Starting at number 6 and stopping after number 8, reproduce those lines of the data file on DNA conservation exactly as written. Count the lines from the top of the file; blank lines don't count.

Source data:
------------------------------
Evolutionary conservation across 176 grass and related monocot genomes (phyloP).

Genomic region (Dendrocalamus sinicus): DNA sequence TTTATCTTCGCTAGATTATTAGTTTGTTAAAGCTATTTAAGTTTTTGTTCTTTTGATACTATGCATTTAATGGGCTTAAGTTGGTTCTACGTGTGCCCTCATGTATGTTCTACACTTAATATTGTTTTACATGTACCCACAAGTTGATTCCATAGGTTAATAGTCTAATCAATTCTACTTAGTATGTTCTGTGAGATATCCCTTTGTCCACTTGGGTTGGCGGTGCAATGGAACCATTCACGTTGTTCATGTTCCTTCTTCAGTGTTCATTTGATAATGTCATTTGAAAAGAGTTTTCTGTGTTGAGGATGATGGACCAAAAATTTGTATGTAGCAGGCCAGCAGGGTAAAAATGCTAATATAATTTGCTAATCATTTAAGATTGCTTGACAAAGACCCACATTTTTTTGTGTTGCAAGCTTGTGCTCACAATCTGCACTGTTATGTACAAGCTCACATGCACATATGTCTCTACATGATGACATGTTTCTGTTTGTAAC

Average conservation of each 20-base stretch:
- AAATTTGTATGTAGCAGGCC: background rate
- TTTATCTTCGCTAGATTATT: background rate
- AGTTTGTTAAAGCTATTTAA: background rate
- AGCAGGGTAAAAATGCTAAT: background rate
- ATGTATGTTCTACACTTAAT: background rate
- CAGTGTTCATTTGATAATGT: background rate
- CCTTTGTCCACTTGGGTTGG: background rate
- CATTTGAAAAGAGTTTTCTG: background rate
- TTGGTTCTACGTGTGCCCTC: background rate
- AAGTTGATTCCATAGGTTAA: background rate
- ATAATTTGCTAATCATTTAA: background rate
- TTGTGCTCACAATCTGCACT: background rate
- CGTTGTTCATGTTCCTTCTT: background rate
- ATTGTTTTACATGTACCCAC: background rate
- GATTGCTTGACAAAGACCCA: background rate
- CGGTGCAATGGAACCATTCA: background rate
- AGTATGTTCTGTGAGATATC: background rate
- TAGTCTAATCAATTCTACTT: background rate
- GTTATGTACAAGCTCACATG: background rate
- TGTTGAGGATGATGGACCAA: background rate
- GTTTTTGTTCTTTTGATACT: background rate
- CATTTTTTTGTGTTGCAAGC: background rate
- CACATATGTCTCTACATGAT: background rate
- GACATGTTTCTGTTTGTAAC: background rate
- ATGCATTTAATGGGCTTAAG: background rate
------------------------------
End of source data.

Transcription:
- AGTTTGTTAAAGCTATTTAA: background rate
- AGCAGGGTAAAAATGCTAAT: background rate
- ATGTATGTTCTACACTTAAT: background rate